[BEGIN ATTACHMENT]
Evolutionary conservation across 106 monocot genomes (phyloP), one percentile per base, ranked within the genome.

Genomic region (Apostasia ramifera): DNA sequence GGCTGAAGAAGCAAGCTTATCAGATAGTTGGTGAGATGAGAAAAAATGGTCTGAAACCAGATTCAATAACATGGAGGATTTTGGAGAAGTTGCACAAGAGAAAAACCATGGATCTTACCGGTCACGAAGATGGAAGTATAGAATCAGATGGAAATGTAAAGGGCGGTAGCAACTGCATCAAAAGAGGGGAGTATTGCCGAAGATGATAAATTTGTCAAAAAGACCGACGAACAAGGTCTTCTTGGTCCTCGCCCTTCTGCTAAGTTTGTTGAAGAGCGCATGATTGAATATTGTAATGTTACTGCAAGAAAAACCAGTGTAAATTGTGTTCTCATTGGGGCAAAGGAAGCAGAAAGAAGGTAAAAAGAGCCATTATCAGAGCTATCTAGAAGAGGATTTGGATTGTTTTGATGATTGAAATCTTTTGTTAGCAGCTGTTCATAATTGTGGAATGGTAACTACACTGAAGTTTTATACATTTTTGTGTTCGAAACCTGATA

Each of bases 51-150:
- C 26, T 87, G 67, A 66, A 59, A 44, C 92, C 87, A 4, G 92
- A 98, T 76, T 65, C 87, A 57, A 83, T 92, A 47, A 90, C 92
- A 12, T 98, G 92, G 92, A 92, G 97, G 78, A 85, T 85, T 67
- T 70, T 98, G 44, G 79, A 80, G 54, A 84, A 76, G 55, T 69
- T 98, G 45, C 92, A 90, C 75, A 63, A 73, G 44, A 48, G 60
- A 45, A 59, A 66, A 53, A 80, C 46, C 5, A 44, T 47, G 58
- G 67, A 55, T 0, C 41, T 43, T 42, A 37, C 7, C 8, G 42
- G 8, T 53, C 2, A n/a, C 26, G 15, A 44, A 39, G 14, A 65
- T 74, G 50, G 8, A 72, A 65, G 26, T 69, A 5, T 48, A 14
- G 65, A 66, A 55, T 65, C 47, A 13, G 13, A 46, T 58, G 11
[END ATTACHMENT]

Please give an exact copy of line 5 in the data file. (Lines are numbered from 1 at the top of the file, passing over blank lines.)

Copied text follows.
- A 98, T 76, T 65, C 87, A 57, A 83, T 92, A 47, A 90, C 92